“America is supposed to be the land of opportunity, a country where hard work and playing by the rules would provide working families a middle-class standard of living,” the report observes. “But in recent decades, corporate CEOs have been taking a greater share of the economic pie while wages have stagnated and unemployment remains high.”

On PayWatch, you can hear from a Walmart worker who makes $12,000 a year as a customer service manager. That’s less than many CEOs make in a single hour. So many Walmart employees are in need of government assistance, in fact, it’s estimated that taxpayers subsidize the company’s profits to the tune of nearly a million bucks per store per year.

Check out PayWatch and help spread the word that income inequality is taking our country in the wrong direction.


Minnesota AFSCME Partners with Autism Society to Improve Children’s Lives Mon, 21 Apr 2014 12:54:00 -0500 ST. PAUL – Child care providers are in a unique position to identify the signs of autism in a child, since these become apparent between the ages of 2 and 3.

That’s why AFSCME’s Child Care Providers Together (CCPT) in Minnesota joined hands with the Autism Society of Minnesota to launch a pilot program that is the first step toward offering affordable autism training and certification to providers across the state.

Maria Thor, a CCPT member and provider from St. Paul, emphasized the usefulness of this pilot training program.

“They gave us some great tools and techniques to help children self-moderate and self-regulate,” she said. “These are useful not only with children on the autism spectrum, but everyone. Because everyone is on the same page and has the same expectations, nobody feels ‘different’ or is given special treatment.”

Providers are also learning the different ways to talk to parents about certain behaviors they may notice in a child, and how to encourage parents to have their child evaluated for autism.

Through this and other training programs organized by AFSCME’s Child Care Providers Together, providers and parents can team up to assist the child’s progress with activities specifically designed to help children with autism.

Twenty Minnesota child care providers participated in this innovative training, which is another example of how partnerships between AFSCME members and other local organizations improve lives in communities across our nation.

AFSCME Member to NLRB: Bring Fairness to Union Elections Mon, 21 Apr 2014 12:43:00 -0500 To Brenda Crawford, a registered nurse in California, and her colleagues at Universal Health Services, Inc. (UHS), forming a labor union to have a voice on the job proved to be a very difficult task.

UHS management did everything it could to make it impossible for their workers to have a fair union election. Management launched an aggressive campaign to block the union, including making anti-union communications to employees every few days, in person and by sending messages over the company’s internal electronic mail system.

Anti-union text message blasts were sent to the registered nurses’ personal cell phones, even though use of the system was previously limited for emergency messages.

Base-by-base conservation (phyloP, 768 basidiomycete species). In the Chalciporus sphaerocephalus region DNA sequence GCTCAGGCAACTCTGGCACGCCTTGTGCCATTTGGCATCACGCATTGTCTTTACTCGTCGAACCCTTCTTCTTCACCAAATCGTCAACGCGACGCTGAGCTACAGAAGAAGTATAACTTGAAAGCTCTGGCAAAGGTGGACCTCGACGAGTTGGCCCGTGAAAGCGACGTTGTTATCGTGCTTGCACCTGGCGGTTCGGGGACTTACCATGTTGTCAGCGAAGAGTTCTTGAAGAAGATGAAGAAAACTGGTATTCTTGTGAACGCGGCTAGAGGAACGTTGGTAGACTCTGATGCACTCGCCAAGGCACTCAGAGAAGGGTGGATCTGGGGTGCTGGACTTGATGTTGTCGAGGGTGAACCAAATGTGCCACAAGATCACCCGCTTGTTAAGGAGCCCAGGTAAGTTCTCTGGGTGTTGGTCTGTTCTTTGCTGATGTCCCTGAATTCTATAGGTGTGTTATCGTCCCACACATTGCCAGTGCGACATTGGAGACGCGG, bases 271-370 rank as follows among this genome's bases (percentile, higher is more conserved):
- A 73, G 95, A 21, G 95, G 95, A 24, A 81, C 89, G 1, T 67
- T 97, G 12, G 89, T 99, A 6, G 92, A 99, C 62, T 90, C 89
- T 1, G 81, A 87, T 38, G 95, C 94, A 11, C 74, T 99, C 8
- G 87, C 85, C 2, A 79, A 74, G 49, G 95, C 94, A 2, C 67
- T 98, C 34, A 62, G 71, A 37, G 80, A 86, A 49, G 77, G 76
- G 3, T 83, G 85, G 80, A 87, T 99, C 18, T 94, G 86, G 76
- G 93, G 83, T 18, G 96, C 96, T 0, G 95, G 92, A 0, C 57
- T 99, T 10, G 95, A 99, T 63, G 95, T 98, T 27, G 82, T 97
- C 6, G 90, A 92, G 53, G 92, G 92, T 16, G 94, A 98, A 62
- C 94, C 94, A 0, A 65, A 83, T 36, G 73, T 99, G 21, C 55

That’s why Crawford, who since began working a second job and is now a member of United Nurses Associations of California/Union of Health Care Professionals (UNAC/UHCP), an AFSCME affiliate, is speaking out against these unfair practices. This month, she testified before the National Labor Relations Board, or NLRB, in Washington, DC, to help other workers form their own unions without having to overcome unfair obstacles employers often place in their way. The NLRB is considering changes to union election rules that would bring fairness to workers who wish to have a voice on the job.

Crawford told the NLRB there was nothing union organizers could do to respond with equal vigor or speed to UHS management’s ugly tactics. The workers seeking to join the union held their election last July and lost. Crawford said workers’ personal phone numbers and email addresses should be shared with the union in order to level the playing field.  

Crawford also said she supported other NLRB proposed rule changes that would remove obstacles from workers seeking union representation.

In addition to Crawford’s testimony, UNAC/AFSCME also filed a statement with the NRLB supporting the proposed rule changes designed to bring fairness to union representation elections. Despite opposition to the changes by the U.S. Chamber of Commerce, AFSCME will continue to fight to make sure workers are allowed a voice on the job.

A City’s Turnaround Point, Led by Its Public Workers Thu, 17 Apr 2014 12:20:00 -0500 Monroe, La. – When Monroe City Attorney Nancy Summersgill earlier this month announced she would terminate AFSCME Local 2388’s contract, it was a low point for a community where public services were neglected for far too long.

In recent years, reductions in city personnel deteriorated public services. Just a few years ago, 13 sanitation trucks served local residents.  Now, only five do.

But city workers who are members of Local 2388 stood up to this latest attack on their community’s wellbeing and rallied immediately in support of protecting public services and their contract. They pointed out major contract violations and convinced Summersgill and Mayor Jamie Mayo to reverse their union-busting position. Today, city government is more willing than ever before to speak directly with workers.